1. Online piracy—while it is definitely illegal and immoral—is, as a practical problem, nothing more than (at most) a nuisance. We’re talking brats stealing chewing gum here, not the Barbary Pirates.
  2. Losses any author suffers from piracy are almost certainly offset by the additional publicity which, in practice, any kind of free copies of a book usually engenders. Whatever the moral difference, which certainly exists, the practical effect of online piracy is no different from that of any existing method by which readers may obtain books for free or at reduced cost: public libraries, friends borrowing and loaning each other books, used book stores, promotional copies, etc.
  3. Any cure which relies on tighter regulation of the market—especially the kind of extreme measures being advocated by some people—is far worse than the disease. As a widespread phenomenon rather than a nuisance, piracy occurs when artificial restrictions in the market jack up prices beyond what people think are reasonable. The “regulation-enforcement-more regulation” strategy is a bottomless pit which continually recreates (on a larger scale) the problem it supposedly solves. And that commercial effect is often compounded by the more general damage done to social and political freedom.

Jim Baen, Flint’s publisher, asked him to put his money where his mouth was,** so Flint volunteered his first novel, Mother of Demons, as a test case. Within a day, that gesture began to translate into positive feedback · and eventually, to sales of paper books.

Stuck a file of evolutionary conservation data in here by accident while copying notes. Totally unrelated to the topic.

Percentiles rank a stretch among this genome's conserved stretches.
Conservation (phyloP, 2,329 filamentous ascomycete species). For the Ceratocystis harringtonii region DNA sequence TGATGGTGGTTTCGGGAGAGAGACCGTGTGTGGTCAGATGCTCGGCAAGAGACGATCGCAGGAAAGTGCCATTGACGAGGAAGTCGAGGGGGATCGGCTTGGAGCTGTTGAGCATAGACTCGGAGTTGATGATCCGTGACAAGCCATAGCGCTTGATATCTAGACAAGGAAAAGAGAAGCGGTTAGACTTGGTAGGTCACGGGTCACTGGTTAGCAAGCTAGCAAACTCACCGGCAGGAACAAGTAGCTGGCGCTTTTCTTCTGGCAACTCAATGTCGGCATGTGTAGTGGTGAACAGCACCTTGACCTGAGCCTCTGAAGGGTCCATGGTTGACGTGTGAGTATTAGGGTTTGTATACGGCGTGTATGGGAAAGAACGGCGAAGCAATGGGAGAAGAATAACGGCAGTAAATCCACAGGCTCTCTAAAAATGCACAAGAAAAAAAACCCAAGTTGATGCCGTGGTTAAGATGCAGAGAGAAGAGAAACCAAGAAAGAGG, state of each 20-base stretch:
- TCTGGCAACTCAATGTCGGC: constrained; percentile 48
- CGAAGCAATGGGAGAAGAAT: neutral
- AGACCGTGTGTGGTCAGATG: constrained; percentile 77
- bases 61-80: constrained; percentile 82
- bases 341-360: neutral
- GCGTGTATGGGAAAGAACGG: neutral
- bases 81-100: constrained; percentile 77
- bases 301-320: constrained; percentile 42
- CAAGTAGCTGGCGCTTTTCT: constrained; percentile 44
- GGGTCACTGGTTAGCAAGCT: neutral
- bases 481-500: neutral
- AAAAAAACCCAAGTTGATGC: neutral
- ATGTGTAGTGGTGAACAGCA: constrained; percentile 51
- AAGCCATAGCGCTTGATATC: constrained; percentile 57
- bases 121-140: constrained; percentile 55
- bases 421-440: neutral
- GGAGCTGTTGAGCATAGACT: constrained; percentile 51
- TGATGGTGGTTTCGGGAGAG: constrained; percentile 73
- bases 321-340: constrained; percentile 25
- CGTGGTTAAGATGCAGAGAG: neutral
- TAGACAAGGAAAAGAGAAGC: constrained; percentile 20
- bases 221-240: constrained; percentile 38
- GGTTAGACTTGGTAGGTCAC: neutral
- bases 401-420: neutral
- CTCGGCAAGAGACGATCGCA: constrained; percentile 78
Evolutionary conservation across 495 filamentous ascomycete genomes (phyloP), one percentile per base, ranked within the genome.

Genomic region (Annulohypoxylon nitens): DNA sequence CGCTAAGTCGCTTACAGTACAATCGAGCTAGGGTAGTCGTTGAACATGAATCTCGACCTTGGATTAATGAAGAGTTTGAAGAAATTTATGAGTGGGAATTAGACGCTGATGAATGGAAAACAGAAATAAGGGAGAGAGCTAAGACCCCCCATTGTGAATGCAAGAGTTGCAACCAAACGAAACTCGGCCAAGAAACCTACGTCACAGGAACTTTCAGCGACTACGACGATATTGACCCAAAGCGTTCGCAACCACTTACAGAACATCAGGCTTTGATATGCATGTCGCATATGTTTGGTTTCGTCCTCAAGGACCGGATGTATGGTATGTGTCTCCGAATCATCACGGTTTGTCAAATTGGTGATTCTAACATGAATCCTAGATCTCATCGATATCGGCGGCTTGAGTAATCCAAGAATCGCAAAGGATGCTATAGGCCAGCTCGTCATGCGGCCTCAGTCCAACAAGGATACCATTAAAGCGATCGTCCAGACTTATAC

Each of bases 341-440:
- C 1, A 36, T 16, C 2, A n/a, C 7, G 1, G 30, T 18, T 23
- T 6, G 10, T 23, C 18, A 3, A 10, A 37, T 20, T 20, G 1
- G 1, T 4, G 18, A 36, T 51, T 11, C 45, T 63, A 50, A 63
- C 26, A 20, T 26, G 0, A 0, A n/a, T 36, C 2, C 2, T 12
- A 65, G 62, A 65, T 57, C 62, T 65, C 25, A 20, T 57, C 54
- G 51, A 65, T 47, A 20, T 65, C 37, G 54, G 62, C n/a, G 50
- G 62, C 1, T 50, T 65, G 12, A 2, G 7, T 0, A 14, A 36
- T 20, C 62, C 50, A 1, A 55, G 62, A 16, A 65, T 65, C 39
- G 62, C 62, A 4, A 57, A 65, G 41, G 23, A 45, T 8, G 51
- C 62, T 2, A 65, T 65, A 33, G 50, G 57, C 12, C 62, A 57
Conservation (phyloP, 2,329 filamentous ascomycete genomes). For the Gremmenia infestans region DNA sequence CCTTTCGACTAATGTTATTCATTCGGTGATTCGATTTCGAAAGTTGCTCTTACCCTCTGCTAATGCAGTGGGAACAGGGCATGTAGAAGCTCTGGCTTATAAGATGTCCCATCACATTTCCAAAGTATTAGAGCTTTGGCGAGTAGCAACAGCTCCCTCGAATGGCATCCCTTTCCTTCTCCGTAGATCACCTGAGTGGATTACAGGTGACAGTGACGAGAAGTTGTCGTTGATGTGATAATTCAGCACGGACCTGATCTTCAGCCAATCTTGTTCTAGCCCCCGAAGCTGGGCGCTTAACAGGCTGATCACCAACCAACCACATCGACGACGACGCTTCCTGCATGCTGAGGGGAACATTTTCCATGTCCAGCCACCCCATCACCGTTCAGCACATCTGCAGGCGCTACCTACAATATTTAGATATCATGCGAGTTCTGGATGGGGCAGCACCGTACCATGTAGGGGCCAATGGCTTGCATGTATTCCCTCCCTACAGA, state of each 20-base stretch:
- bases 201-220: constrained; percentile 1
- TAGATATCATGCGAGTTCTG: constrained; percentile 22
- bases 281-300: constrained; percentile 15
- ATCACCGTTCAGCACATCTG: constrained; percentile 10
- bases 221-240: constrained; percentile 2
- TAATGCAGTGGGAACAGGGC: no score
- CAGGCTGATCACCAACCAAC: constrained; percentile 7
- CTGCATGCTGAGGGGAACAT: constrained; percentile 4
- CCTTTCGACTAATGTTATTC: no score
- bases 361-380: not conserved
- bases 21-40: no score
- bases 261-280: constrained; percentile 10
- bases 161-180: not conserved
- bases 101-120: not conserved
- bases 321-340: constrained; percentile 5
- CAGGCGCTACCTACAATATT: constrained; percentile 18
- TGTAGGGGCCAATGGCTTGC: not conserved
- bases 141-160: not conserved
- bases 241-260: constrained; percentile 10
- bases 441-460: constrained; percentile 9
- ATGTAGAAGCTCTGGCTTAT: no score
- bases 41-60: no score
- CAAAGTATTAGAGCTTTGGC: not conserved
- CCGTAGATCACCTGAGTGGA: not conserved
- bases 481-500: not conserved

Thus, a short-term loss translates into a long-term gain in sales as your audience expands. Flint notes “any kind of book distribution which provides free copies to people has always, throughout the history of publishing, eventually rebounded to the benefit of the author.” Word-of-mouth provides the best kind of promotion because it’s based on trust—someone you know telling you a book is worth reading is going to mean more than seeing the same claim on a billboard. The internet is all about word-of-mouth; some of its greatest successes (such as Hotmail and Amazon) work because they have integrated word-of-mouth referrals into their structure.

Another example, and one that’s closer to home is Coach House Books, where I was an editor for five years. Coach House was Canada’s first publisher to begin to put the full content of its entire front list online—always with the authors’ explicit permission in their contract, of course. The surge in publicity that resulted from the online publications (the massive Coach House clipping file is several inches thick and still growing) helped return the press to the level of national and international prominence that it currently enjoys.

Hang on—it gets better. Canadian media activist and SF writer Cory Doctorow has taken the success of a hybrid online/print approach to publishing and cranked it up to 11. His novel Down and Out in the Magic Kingdom was simultaneously published in hardcover by Tor Books and made available for free download from the author’s website. Doctorow reports that the book received over 75,000 downloads in the first month. Many of those people will shell out for a print copy of either Down and Out or Doctorow’s other titles, partly because reading off of a screen is an intensely annoying experience, partly because people crave the solidity of a book the same way that they fetishize any other object (yes, book readers, you are all perverts), partly because they want to show support for what they believe is a good idea. Doctorow has built a massive, appreciative audience based on goodwill. And what’s the point of writing without an audience?

4. Resodding the Commons

Cooperation is more important than copyright. —Richard M. Stallman

Down and Out in the Magic Kingdom is also the first book to be released under a Creative Commons license. This allows Doctorow to specify that anyone may copy, distribute, display and perform the novel, as long as they don’t do so for commercial purposes, don’t remove his author credit and don’t alter the text. None of